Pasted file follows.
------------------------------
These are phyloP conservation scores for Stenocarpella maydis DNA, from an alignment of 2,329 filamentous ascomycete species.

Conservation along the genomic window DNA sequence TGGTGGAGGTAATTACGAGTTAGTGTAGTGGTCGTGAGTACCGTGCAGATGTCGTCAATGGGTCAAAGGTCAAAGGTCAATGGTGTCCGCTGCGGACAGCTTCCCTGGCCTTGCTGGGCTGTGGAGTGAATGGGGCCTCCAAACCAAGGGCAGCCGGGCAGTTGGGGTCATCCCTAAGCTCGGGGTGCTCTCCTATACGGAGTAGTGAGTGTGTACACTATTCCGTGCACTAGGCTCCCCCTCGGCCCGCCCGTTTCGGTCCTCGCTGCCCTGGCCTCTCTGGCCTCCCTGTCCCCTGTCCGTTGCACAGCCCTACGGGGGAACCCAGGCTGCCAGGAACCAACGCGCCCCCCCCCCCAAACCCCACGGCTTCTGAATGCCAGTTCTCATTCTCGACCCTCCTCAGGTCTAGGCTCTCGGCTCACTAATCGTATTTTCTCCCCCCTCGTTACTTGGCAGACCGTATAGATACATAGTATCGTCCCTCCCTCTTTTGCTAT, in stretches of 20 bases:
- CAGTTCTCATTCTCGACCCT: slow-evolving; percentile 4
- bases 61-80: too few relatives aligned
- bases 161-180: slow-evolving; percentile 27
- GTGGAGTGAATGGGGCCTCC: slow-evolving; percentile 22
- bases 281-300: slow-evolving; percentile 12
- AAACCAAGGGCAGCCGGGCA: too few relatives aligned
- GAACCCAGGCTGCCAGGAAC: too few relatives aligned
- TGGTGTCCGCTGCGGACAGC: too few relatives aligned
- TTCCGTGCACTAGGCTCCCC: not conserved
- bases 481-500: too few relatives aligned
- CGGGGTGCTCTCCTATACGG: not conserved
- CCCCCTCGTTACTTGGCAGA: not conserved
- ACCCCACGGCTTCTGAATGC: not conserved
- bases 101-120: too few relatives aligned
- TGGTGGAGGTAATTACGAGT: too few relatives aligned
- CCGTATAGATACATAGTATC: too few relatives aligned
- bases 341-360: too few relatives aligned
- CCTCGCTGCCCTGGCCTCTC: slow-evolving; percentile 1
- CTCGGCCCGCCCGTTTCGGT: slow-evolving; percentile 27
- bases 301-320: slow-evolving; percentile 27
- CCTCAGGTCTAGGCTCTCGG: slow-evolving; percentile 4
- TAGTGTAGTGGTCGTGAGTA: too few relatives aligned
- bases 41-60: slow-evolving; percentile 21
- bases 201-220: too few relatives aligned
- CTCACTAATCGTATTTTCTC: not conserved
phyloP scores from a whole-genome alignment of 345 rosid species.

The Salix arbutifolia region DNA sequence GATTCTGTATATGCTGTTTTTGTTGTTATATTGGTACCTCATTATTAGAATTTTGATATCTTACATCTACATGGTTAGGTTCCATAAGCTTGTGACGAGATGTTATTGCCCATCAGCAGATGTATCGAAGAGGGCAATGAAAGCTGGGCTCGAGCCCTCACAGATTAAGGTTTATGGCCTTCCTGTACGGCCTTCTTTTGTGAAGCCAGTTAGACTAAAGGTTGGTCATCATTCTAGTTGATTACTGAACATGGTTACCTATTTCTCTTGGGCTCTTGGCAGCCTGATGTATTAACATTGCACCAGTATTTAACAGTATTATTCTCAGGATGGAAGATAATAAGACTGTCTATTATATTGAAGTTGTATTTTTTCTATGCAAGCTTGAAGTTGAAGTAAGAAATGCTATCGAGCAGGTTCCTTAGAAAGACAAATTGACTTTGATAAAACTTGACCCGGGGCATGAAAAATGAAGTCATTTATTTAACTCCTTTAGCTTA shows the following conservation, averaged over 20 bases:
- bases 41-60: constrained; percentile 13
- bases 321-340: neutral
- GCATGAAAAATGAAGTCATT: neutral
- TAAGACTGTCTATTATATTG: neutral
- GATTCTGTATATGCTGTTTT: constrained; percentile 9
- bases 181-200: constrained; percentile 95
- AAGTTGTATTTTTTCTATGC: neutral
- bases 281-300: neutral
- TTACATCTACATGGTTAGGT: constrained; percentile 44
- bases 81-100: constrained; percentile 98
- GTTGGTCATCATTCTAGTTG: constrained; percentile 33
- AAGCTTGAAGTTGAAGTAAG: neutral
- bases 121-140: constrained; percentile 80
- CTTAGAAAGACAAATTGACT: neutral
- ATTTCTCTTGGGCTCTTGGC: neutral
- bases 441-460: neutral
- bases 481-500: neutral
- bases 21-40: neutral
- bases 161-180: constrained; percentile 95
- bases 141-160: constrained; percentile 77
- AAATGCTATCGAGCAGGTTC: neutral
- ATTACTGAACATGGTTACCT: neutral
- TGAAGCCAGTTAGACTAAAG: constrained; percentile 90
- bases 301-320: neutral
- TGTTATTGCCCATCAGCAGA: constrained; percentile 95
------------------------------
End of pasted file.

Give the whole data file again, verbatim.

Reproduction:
These are phyloP conservation scores for Stenocarpella maydis DNA, from an alignment of 2,329 filamentous ascomycete species.

Conservation along the genomic window DNA sequence TGGTGGAGGTAATTACGAGTTAGTGTAGTGGTCGTGAGTACCGTGCAGATGTCGTCAATGGGTCAAAGGTCAAAGGTCAATGGTGTCCGCTGCGGACAGCTTCCCTGGCCTTGCTGGGCTGTGGAGTGAATGGGGCCTCCAAACCAAGGGCAGCCGGGCAGTTGGGGTCATCCCTAAGCTCGGGGTGCTCTCCTATACGGAGTAGTGAGTGTGTACACTATTCCGTGCACTAGGCTCCCCCTCGGCCCGCCCGTTTCGGTCCTCGCTGCCCTGGCCTCTCTGGCCTCCCTGTCCCCTGTCCGTTGCACAGCCCTACGGGGGAACCCAGGCTGCCAGGAACCAACGCGCCCCCCCCCCCAAACCCCACGGCTTCTGAATGCCAGTTCTCATTCTCGACCCTCCTCAGGTCTAGGCTCTCGGCTCACTAATCGTATTTTCTCCCCCCTCGTTACTTGGCAGACCGTATAGATACATAGTATCGTCCCTCCCTCTTTTGCTAT, in stretches of 20 bases:
- CAGTTCTCATTCTCGACCCT: slow-evolving; percentile 4
- bases 61-80: too few relatives aligned
- bases 161-180: slow-evolving; percentile 27
- GTGGAGTGAATGGGGCCTCC: slow-evolving; percentile 22
- bases 281-300: slow-evolving; percentile 12
- AAACCAAGGGCAGCCGGGCA: too few relatives aligned
- GAACCCAGGCTGCCAGGAAC: too few relatives aligned
- TGGTGTCCGCTGCGGACAGC: too few relatives aligned
- TTCCGTGCACTAGGCTCCCC: not conserved
- bases 481-500: too few relatives aligned
- CGGGGTGCTCTCCTATACGG: not conserved
- CCCCCTCGTTACTTGGCAGA: not conserved
- ACCCCACGGCTTCTGAATGC: not conserved
- bases 101-120: too few relatives aligned
- TGGTGGAGGTAATTACGAGT: too few relatives aligned
- CCGTATAGATACATAGTATC: too few relatives aligned
- bases 341-360: too few relatives aligned
- CCTCGCTGCCCTGGCCTCTC: slow-evolving; percentile 1
- CTCGGCCCGCCCGTTTCGGT: slow-evolving; percentile 27
- bases 301-320: slow-evolving; percentile 27
- CCTCAGGTCTAGGCTCTCGG: slow-evolving; percentile 4
- TAGTGTAGTGGTCGTGAGTA: too few relatives aligned
- bases 41-60: slow-evolving; percentile 21
- bases 201-220: too few relatives aligned
- CTCACTAATCGTATTTTCTC: not conserved
phyloP scores from a whole-genome alignment of 345 rosid species.

The Salix arbutifolia region DNA sequence GATTCTGTATATGCTGTTTTTGTTGTTATATTGGTACCTCATTATTAGAATTTTGATATCTTACATCTACATGGTTAGGTTCCATAAGCTTGTGACGAGATGTTATTGCCCATCAGCAGATGTATCGAAGAGGGCAATGAAAGCTGGGCTCGAGCCCTCACAGATTAAGGTTTATGGCCTTCCTGTACGGCCTTCTTTTGTGAAGCCAGTTAGACTAAAGGTTGGTCATCATTCTAGTTGATTACTGAACATGGTTACCTATTTCTCTTGGGCTCTTGGCAGCCTGATGTATTAACATTGCACCAGTATTTAACAGTATTATTCTCAGGATGGAAGATAATAAGACTGTCTATTATATTGAAGTTGTATTTTTTCTATGCAAGCTTGAAGTTGAAGTAAGAAATGCTATCGAGCAGGTTCCTTAGAAAGACAAATTGACTTTGATAAAACTTGACCCGGGGCATGAAAAATGAAGTCATTTATTTAACTCCTTTAGCTTA shows the following conservation, averaged over 20 bases:
- bases 41-60: constrained; percentile 13
- bases 321-340: neutral
- GCATGAAAAATGAAGTCATT: neutral
- TAAGACTGTCTATTATATTG: neutral
- GATTCTGTATATGCTGTTTT: constrained; percentile 9
- bases 181-200: constrained; percentile 95
- AAGTTGTATTTTTTCTATGC: neutral
- bases 281-300: neutral
- TTACATCTACATGGTTAGGT: constrained; percentile 44
- bases 81-100: constrained; percentile 98
- GTTGGTCATCATTCTAGTTG: constrained; percentile 33
- AAGCTTGAAGTTGAAGTAAG: neutral
- bases 121-140: constrained; percentile 80
- CTTAGAAAGACAAATTGACT: neutral
- ATTTCTCTTGGGCTCTTGGC: neutral
- bases 441-460: neutral
- bases 481-500: neutral
- bases 21-40: neutral
- bases 161-180: constrained; percentile 95
- bases 141-160: constrained; percentile 77
- AAATGCTATCGAGCAGGTTC: neutral
- ATTACTGAACATGGTTACCT: neutral
- TGAAGCCAGTTAGACTAAAG: constrained; percentile 90
- bases 301-320: neutral
- TGTTATTGCCCATCAGCAGA: constrained; percentile 95